Tell Me Who I Am
I have come to the United States from Macedonia when I was four and a half. People at such a young age do not usually realize the world as it is. Neither did I. Now, I can hardly remember those days, but I feel that I am somehow different from my peers. In a world where migration and international careers are so common, the number of people who come from another countries and cultures have become commonplace. A significant portion of my developing years I spent in the United States, outside my native culture. That is what exactly makes me unique. When somebody asks me where I am from, I just joke around and say, “I am from heaven”. Though I was a little girl when I left my native country, I realized the fact that I belonged to both countries.
Today, I am sure that a person I have become is a mixture of two cultures: American and Macedonian. This lifestyle makes me think to be a third culture kid. Though I do not have any complexes while interacting with people from my home culture and a host country, I often feel that I am different from both of them. I love my host country, because it is a wonderful land with beautiful nature, wonderful environment and people. At the same time, I love my home country where I have my family. Macedonia is a wonderful small European country, which was a part of the former Yugoslavia with beautiful mountains, lakes, sea and people. I go there rather often – at least twice a year, and had internship there. In spite of complexities and diversities that one can realize being a third culture kid, I must admit that this lifestyle has given me many priceless gifts. My lifestyle gives me an opportunity to travel and see the world. I can speak different languages and communicate with different people. Though the United States is a country of immigrants where one can meet people from all over the world, my belonging to two different countries gives me assurance that I have extra communicative abilities, and can create social and cultural bridges among people. More importantly, I have learned different ways people can see life. I feel comfortable with my peers from both countries. It seems to me very important that my family helps me to cross social and cultural barriers.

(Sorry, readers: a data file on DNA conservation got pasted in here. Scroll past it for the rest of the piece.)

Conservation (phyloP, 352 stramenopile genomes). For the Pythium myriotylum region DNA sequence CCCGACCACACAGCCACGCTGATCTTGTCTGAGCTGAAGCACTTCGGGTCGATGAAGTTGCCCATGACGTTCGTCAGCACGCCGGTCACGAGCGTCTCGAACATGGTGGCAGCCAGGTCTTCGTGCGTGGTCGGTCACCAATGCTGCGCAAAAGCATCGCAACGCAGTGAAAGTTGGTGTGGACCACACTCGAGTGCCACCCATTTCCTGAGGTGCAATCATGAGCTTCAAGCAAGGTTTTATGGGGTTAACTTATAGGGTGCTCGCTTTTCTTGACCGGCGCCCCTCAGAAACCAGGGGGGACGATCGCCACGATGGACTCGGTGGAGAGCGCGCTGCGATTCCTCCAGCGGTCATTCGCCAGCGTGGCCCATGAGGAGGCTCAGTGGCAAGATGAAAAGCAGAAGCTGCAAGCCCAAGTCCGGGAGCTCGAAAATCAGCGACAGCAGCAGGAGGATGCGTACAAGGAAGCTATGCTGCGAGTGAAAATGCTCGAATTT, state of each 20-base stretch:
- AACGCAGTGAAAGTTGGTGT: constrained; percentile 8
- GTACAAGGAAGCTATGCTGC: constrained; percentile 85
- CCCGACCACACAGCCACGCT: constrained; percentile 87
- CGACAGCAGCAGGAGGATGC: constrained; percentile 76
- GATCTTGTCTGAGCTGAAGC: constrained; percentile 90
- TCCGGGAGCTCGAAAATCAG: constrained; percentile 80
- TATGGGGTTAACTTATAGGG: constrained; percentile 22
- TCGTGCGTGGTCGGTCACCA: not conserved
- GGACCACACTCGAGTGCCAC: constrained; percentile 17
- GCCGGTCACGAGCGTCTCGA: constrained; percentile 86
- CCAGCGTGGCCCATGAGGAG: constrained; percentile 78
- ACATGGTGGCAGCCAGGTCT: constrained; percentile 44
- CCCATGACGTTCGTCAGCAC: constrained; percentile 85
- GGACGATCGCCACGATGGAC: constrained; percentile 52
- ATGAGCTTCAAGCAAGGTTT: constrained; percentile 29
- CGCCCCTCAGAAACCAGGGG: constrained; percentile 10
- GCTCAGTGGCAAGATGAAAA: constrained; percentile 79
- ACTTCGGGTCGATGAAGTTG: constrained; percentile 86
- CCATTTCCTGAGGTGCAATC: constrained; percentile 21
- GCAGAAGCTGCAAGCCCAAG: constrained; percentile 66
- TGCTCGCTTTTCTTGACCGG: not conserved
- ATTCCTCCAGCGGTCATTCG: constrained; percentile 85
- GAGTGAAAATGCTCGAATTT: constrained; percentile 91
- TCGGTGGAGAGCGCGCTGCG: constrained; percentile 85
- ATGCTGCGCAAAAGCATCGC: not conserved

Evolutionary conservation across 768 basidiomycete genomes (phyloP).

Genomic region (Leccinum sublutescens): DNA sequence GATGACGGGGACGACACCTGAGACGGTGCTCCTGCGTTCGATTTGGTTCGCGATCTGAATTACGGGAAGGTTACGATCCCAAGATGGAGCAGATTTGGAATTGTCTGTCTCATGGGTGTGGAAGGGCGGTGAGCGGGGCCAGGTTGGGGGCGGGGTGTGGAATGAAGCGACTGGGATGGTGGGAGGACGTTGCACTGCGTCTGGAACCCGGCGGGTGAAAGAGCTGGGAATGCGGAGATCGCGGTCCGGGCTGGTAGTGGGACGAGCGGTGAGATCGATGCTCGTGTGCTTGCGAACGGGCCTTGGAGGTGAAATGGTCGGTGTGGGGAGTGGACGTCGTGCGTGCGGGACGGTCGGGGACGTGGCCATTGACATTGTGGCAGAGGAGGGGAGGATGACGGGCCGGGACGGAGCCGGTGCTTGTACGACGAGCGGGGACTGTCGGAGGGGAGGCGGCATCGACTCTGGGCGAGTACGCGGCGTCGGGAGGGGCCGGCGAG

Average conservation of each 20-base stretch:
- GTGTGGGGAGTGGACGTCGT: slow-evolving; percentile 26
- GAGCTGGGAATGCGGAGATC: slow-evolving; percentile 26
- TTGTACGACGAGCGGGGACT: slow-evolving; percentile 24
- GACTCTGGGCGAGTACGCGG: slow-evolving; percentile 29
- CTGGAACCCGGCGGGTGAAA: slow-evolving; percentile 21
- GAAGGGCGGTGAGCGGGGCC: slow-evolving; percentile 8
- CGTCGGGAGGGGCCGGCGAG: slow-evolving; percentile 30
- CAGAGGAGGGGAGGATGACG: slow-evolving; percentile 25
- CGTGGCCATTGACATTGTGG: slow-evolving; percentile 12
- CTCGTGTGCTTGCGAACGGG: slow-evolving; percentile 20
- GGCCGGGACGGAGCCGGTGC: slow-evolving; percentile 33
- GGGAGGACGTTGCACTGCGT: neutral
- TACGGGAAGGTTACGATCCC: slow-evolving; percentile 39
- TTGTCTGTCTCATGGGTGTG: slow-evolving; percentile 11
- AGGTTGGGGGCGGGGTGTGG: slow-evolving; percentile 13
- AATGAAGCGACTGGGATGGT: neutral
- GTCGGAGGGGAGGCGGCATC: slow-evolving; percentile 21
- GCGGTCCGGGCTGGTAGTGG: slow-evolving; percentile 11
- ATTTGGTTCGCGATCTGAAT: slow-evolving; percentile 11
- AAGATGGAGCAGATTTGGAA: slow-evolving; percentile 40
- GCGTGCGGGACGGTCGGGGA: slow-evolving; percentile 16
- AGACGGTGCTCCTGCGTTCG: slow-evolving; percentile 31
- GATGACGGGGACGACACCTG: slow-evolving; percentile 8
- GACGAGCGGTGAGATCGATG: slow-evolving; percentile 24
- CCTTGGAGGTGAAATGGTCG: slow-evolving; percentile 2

When I visit Macedonia, I do not consider myself to be Macedonian. On the other hand, when I come to the United States, I do not consider myself to be an American girl. This makes me feel in a position of influence and power. I never feel upset that I belong to two cultures and countries. Both of them make me more creative, independent and unique. Moreover, my life experience offers me a new and creative thinking, which is so important in the modern globalized world. Growing up among different cultural worlds makes me feel stronger in our challenging world. My cross-cultural childhood is a great gift to me and my future life. Actually, I have a positive attitude to life. That is why, whatever I do and wherever I live, I make things easier and more enjoyable. I believe that my life experience and positive attitude will give me an opportunity to attract people both in America and Macedonia. I am sure that my cross-cultural origin will help me to become whoever I want to be in life. My native country and my host country are supporting me in my life and make me feel happy.
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